Mexican growers can benefit from huge, untapped potential in markets from Asia-Pacific to the Middle East and Europe as well as increasing demand for fresh fruits and vegetables by looking beyond traditional export destinations, delegates to the inaugural IFPA Mexico Conference.
Despite being traditionally focused on the neighboring U.S. market, Mexico can realize greater export sales by expanding to countries outside its normal scope, with untapped potential for Mexican fruit exports in Germany estimated at $233 million.
In a presentation to the IFPA Mexico Conference in Guadalajara, Mexico, which took place from June 22-23, Euromonitor International trade and agriculture consultant Devorah Kaufman told delegates that exporters could benefit from phenomenal forecasted growth in fresh produce.
“Worldwide we are seeing a huge emphasis on health and how our food choices impact our health,” she said. “We are also in an area of dramatic population shifts. Consumers are increasingly concerned about climate change.
“Following COVID, many people have come to believe that prevention is better than the cure and they want to get vitamins and minerals from fresh produce rather than supplements.”
Kaufman said surveys had found 70.4% of consumers worldwide are trying to eat more than fruits and vegetables, with consumption of cranberries and blueberries expected to grow 50% globally over next five years.
This growth, she said, was predicted to be particularly significant in Asia-Pacific and the Middle East, with consumption forecast to grow by 85% and 201% respectively. In Eastern Europe and the UK, consumption is expected to rise by at least 50%.
“There’s a perception of blueberries as an antioxidant superfood that is especially good for office workers who spend all day staring at computer screens,” Kaufman continued.
With the global population expected to rise from 7.7 billion in 2020 to 9 billion by 2040, the worldwide fruit market was also predicted to grow from 521 million tons in 2020 to 648 million tons by 2026; a 4.4% increase.
Similarly, global vegetable production is forecast to increase from 668 million tons in 2021 to 806 million tons by 2026.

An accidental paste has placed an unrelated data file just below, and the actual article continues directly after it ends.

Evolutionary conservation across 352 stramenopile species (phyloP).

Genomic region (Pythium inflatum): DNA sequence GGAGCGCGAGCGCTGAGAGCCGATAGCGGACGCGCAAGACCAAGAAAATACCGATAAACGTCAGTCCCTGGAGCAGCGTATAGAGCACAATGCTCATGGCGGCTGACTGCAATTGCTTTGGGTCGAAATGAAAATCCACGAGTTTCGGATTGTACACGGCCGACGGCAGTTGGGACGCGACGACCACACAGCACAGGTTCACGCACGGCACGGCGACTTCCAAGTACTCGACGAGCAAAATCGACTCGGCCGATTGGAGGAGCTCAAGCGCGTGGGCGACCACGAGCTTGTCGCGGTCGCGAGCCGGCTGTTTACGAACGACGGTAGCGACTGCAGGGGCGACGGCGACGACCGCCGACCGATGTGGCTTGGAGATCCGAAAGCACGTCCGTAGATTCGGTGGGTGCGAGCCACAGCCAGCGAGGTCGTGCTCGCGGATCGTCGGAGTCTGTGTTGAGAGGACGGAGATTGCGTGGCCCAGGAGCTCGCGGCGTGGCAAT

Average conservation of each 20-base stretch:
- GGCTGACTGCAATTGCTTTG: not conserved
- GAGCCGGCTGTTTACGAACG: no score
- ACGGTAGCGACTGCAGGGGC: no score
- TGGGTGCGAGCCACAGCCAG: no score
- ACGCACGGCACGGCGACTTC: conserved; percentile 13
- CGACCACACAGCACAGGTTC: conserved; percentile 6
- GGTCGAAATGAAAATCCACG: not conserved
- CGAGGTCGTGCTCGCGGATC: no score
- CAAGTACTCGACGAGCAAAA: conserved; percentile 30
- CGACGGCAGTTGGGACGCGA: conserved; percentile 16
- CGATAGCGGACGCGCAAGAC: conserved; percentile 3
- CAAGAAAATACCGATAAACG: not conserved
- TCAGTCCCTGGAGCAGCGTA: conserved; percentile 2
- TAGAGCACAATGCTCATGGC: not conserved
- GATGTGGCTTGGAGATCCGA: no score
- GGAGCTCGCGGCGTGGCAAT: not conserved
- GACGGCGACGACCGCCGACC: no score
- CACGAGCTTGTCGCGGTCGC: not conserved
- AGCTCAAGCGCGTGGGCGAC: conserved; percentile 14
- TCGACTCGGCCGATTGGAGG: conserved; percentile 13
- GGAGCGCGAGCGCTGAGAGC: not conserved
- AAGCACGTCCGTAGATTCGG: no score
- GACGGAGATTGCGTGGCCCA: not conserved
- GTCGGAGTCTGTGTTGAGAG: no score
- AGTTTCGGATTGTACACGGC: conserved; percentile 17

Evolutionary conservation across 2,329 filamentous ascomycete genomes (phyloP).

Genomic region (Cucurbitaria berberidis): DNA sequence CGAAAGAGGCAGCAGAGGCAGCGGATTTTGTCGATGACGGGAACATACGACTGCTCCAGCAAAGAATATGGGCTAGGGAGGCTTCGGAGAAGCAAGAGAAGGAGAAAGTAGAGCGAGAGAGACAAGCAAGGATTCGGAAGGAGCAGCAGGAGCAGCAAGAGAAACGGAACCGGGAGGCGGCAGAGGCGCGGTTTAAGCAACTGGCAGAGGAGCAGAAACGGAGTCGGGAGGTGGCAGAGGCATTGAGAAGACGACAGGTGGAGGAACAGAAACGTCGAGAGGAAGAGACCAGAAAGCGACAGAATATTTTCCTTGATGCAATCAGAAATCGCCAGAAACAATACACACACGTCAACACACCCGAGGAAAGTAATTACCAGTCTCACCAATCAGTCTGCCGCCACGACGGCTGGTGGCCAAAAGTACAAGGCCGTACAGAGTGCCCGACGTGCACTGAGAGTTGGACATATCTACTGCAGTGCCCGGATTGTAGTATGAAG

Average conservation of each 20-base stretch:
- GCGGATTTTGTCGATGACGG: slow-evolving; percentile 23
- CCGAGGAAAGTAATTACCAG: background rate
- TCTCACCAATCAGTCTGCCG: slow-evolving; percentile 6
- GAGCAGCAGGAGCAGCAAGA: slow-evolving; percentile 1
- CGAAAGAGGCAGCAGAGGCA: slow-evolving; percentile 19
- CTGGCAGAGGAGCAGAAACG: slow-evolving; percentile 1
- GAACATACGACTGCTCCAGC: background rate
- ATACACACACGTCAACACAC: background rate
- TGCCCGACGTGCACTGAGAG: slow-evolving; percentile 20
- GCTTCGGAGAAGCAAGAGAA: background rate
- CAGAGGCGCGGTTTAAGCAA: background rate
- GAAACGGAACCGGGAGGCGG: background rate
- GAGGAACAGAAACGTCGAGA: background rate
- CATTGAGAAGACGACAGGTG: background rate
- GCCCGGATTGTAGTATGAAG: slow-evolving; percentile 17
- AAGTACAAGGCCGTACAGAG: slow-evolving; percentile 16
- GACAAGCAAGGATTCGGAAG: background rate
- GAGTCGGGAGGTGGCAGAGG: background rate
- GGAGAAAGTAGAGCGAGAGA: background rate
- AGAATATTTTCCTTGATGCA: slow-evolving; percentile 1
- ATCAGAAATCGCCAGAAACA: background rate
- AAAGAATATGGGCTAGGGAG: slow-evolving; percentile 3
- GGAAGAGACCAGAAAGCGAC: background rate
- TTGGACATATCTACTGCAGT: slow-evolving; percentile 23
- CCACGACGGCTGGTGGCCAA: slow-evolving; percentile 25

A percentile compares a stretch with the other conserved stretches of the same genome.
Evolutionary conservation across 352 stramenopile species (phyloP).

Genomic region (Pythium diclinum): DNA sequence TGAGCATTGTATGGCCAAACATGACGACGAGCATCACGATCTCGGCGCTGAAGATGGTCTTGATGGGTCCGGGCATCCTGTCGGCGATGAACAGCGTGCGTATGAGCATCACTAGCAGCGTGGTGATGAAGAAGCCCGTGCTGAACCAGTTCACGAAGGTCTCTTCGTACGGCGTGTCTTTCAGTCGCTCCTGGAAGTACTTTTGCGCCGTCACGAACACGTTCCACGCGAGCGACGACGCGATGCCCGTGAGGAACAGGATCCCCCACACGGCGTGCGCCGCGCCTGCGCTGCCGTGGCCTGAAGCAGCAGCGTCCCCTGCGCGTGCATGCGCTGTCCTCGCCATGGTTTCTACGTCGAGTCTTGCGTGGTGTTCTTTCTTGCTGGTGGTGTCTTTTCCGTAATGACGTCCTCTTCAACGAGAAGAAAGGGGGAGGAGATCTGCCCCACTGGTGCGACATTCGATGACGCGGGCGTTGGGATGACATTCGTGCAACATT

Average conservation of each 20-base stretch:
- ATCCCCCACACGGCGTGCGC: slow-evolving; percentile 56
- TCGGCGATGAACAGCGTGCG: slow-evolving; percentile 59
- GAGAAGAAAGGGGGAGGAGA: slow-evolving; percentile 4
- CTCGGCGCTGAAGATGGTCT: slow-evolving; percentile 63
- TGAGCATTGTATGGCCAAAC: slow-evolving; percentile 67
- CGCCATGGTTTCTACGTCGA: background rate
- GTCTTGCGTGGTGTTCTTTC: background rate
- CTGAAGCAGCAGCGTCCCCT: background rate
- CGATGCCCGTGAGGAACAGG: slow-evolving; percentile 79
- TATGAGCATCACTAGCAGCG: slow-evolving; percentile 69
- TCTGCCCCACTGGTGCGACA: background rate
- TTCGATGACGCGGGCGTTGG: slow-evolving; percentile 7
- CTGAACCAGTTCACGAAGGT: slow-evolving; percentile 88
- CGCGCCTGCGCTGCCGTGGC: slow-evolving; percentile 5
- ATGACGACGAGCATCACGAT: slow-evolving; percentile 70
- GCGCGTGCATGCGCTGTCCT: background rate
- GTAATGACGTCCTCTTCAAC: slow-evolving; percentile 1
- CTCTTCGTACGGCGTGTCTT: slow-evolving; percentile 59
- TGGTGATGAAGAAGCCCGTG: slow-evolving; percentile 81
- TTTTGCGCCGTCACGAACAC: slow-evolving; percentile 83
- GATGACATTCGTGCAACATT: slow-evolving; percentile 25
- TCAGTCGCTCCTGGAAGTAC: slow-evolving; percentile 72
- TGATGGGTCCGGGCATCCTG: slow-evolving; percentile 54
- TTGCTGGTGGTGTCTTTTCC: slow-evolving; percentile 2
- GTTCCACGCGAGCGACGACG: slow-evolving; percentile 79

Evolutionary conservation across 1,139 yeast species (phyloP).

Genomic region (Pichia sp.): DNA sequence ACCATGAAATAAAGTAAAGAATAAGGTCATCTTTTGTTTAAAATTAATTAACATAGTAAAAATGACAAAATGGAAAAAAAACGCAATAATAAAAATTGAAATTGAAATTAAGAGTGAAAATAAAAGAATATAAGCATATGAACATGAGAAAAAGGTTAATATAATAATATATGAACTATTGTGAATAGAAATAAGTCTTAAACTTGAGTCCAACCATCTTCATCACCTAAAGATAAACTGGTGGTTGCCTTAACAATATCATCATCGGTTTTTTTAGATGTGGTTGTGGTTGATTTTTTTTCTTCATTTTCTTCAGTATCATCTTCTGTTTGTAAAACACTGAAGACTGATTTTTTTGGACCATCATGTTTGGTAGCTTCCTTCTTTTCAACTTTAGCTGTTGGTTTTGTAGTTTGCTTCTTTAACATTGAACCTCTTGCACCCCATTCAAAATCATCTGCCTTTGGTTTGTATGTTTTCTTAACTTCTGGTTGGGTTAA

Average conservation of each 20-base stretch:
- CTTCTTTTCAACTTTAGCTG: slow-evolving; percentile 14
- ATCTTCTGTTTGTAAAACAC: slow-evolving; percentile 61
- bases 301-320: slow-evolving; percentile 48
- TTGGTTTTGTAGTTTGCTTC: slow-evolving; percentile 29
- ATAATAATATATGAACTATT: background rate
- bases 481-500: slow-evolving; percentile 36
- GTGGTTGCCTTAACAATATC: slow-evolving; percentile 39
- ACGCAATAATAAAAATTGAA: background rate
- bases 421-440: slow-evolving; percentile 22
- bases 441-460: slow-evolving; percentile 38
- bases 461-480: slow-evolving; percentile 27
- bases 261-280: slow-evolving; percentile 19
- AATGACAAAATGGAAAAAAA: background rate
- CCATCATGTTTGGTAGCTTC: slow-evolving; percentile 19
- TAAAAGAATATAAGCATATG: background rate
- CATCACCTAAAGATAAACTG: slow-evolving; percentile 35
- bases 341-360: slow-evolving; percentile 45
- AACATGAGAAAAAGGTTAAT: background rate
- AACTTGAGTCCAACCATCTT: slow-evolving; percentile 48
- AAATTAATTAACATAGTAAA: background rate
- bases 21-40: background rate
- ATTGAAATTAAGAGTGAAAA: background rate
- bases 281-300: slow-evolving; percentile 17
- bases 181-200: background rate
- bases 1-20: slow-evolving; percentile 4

“What’s interesting is a lot of this growth is being driven by Asia-Pacific with an over 5% annual growth rate,” said Kaufman. The fastest growing countries included India, Egypt, Vietnam, Israel, South Africa, the UAE, Colombia, Thailand, Saudi Arabia.
In the case of Mexico, a country which produces $17.5 billion worth of fresh produce every year (16.1% is accounted for by avocados and 15% by tomatoes), the consultant said there were significant untapped potential export markets.
One notable example is Germany. Mexico currently exports $40 million worth of fruits to Germany each year, but Kaufman claimed there was $233 million in unrealized export potential.
Other notable markets identified by Euromonitor included the Netherlands where it estimates an additional $205 million worth of fruit could be exported and Poland at $19 million.
“In Poland, there’s been an 8% increase in population since beginning of the Ukraine war in February 2022,” said Kaufman.
“Whereas the Netherlands may be a small country, but it’s also a regional hub; products are often exported from Netherlands to other parts of Europe.”
In Asia, Euromonitor has identified $39 million of potential in Japan (from $297 million at the current time) and an additional $164 million in China (from $188 million)
The potential for vegetable exports was even more stark. Mexico only exports $5 million worth of vegetables to Germany at the current time, but Euromonitor estimates this could increase to $123 million.
“There are other real growth opportunities that should not be missed, including $12 million in Poland, $12 million in Hong Kong and $22 million in Singapore,” she added.
Closer to home, Kaufman said there remained $2.6 billion in untapped potential for Mexican fresh produce in the U.S. and $259 million in Canada.
“The U.S. obviously is not a new market, but these are just huge opportunities,” she said. “Drought in California and other areas is impacting production, while there is an increasing demand for healthy foods from an ageing population.”
Kaufman added: “The world has come to understand you are what you eat and consumers want to eat more fruit and vegetables. There is a huge opportunity for Mexico to grow its exports both to established and newer markets.”